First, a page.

Reflections On Saturday

On the Heisman front:

Ryan Mallett’s 380-yard, 3-TD performance against Georgia, which included a clutch game-winning drive in the last minute, has vaulted him into the upper echelon of Heisman contenders.  What we are seeing happen at Arkansas is what you get when you couple a high-powered, proven collegiate offensive scheme (Petrino’s) with a top-level NFL talent (Mallett).  Next week vs. Alabama is another major test and if Mallett can pass it–and depending on how he plays–he could very well be the Heisman front runner this time next week.

—How remarkable is it that Denard Robinson can have what feels like an ‘off’ game and his stats still reveal 241 passing yards and 104 rushing yards (345 in all)?  It struck me while watching Michigan’s woeful defense that the Robinson of 2010 is not unlike the Tim Tebow of 2007–both were forced to be productive up until the final snap in most games due to defenses that couldn’t seal the deal. The result: More yards and touchdowns for the guy touching the ball on every down.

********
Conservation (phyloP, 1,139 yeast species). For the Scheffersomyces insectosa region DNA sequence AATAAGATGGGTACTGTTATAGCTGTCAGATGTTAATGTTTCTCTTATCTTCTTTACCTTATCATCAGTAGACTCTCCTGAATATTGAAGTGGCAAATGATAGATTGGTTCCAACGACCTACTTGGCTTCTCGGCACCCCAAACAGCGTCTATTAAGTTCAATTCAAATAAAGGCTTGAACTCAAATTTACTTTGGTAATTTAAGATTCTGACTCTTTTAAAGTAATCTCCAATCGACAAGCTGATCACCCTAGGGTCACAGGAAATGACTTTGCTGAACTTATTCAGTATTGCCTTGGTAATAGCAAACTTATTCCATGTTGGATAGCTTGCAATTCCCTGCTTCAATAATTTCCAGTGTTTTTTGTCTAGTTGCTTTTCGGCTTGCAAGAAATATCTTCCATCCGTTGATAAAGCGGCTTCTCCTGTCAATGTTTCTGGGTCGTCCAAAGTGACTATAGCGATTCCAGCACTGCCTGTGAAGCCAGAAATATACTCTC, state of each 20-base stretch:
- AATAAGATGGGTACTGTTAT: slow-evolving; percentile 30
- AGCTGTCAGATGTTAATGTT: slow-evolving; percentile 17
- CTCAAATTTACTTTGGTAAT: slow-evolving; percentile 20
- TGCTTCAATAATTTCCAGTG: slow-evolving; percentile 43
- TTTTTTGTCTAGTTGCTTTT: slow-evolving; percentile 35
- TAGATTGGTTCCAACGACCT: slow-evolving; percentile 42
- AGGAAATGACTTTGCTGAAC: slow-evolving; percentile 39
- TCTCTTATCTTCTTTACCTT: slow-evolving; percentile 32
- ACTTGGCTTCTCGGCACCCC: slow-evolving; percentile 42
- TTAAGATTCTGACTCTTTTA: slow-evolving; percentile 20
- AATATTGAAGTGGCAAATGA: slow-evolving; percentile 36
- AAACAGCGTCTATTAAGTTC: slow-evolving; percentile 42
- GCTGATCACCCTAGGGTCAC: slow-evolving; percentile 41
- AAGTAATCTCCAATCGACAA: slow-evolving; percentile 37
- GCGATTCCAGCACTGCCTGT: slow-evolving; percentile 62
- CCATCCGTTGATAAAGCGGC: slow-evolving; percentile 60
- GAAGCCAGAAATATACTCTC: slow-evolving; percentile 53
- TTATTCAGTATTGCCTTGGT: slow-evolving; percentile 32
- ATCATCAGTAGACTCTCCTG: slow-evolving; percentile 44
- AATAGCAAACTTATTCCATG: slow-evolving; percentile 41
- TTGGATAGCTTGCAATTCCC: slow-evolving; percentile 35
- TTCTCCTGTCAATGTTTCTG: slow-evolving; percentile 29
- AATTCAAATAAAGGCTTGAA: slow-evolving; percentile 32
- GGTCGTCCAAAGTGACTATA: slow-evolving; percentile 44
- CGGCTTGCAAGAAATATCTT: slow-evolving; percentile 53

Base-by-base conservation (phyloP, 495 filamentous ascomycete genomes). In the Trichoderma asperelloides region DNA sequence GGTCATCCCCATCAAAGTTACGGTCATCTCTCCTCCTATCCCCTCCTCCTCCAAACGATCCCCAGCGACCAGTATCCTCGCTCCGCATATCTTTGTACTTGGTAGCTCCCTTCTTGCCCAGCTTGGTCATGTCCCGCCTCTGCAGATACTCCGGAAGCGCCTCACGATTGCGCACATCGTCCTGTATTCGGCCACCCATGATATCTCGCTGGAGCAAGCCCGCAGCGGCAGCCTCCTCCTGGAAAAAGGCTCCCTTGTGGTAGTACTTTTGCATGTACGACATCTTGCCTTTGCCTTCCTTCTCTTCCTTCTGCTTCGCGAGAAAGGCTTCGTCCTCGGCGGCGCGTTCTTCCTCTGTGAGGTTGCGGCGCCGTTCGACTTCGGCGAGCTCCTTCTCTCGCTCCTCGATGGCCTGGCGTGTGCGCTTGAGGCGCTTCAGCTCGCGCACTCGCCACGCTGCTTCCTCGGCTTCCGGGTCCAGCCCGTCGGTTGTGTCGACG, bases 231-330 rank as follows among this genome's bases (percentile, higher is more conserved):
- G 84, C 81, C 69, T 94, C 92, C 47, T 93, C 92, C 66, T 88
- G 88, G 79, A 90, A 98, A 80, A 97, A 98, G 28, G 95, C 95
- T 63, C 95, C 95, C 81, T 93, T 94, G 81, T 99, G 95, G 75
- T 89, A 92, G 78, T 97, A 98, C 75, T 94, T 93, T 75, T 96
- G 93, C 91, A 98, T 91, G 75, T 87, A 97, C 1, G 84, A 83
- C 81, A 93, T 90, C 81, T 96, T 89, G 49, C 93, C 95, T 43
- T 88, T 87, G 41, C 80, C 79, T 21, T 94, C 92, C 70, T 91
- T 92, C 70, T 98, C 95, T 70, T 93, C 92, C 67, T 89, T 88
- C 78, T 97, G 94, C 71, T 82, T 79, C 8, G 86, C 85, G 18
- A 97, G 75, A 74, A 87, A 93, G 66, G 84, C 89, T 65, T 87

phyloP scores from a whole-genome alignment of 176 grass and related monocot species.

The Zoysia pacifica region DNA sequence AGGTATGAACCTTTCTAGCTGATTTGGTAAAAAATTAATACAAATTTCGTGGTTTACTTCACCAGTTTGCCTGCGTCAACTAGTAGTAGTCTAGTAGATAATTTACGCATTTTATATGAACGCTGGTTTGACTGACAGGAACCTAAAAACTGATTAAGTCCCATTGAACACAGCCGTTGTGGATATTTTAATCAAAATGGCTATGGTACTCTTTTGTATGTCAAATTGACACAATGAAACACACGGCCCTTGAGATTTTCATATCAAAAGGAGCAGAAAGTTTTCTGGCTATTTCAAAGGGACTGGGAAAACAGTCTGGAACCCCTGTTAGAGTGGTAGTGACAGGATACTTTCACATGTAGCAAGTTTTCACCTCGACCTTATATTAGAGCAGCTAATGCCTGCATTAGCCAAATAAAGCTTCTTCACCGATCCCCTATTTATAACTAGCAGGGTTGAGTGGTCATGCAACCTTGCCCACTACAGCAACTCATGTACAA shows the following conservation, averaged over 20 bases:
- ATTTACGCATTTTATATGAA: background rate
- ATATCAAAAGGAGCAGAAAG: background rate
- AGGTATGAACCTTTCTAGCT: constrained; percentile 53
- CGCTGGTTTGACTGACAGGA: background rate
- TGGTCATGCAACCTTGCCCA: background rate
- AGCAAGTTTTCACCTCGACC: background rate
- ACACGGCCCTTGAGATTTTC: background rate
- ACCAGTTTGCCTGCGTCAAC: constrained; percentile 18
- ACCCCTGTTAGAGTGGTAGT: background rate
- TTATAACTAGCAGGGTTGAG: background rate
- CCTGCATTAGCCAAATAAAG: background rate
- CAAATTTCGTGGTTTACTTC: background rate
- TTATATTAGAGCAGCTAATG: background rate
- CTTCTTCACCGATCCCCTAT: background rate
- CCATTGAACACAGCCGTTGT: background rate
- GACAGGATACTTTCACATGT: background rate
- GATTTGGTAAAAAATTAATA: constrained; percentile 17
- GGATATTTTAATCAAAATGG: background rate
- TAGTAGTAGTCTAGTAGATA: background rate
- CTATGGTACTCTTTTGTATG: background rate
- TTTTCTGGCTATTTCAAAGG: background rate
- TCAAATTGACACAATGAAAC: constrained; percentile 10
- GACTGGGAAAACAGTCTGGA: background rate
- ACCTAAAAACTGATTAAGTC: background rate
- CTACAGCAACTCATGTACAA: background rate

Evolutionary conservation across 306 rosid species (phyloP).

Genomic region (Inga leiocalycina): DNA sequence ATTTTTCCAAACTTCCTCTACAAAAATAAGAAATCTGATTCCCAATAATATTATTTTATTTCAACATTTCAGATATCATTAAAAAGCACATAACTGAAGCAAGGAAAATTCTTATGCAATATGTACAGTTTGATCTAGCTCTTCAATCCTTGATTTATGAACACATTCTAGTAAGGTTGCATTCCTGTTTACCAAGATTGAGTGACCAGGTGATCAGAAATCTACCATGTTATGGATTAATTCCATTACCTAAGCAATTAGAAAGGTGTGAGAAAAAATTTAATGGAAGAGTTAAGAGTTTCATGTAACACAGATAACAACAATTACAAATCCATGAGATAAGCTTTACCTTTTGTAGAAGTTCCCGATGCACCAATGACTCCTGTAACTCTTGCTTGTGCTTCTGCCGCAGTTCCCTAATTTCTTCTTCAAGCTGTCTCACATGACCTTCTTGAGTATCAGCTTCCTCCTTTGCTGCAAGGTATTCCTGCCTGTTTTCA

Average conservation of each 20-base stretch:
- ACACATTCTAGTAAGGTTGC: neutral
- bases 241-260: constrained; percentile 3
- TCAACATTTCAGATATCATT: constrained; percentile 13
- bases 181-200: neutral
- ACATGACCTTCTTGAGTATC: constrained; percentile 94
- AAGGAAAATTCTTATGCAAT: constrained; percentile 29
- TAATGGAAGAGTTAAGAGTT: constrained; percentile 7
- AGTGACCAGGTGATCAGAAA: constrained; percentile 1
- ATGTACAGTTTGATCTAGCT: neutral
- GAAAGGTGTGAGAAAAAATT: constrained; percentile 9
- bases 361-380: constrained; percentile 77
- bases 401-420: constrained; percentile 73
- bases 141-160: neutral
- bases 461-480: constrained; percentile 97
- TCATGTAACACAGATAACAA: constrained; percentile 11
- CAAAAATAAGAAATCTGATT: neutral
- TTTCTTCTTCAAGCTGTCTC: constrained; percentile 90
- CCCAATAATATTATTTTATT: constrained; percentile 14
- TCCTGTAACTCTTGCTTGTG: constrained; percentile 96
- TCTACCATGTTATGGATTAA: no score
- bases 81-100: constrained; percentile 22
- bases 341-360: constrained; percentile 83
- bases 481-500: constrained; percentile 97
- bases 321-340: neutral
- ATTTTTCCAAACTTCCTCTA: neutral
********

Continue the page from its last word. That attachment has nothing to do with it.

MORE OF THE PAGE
—What a shame to see Case Keenum out for the season due to a fluke knee injury.  So his assault on the NCAA record books, much less the Heisman, is over. 

—The deconstruction of Jake Locker by Steve Sarkisian appears to be near completion.  While a stellar Nebraska defense gets much of the credit for shutting down the Husky quarterback, it’s pretty clear that Locker’s quarterback skills are hampered by the offense in which he is featured.  Locker looks overcoached and constrained in Sarkisian’s pro system, which will no doubt please NFL personnel directors, but does little to win games now.  What good is it to have a jumbo athlete who can run 4.3 if you don’t set him free?  To see what Locker could be doing, look no further than Washington’s opponent on Saturday.  Nebraska’s Taylor Martinez–just a redshirt freshman–was utilizing his wheels to the tune of 137 yards and three touchdowns (including an 80-yarder) while throwing for 150 yards and a score on an efficient 7 for 11 passing.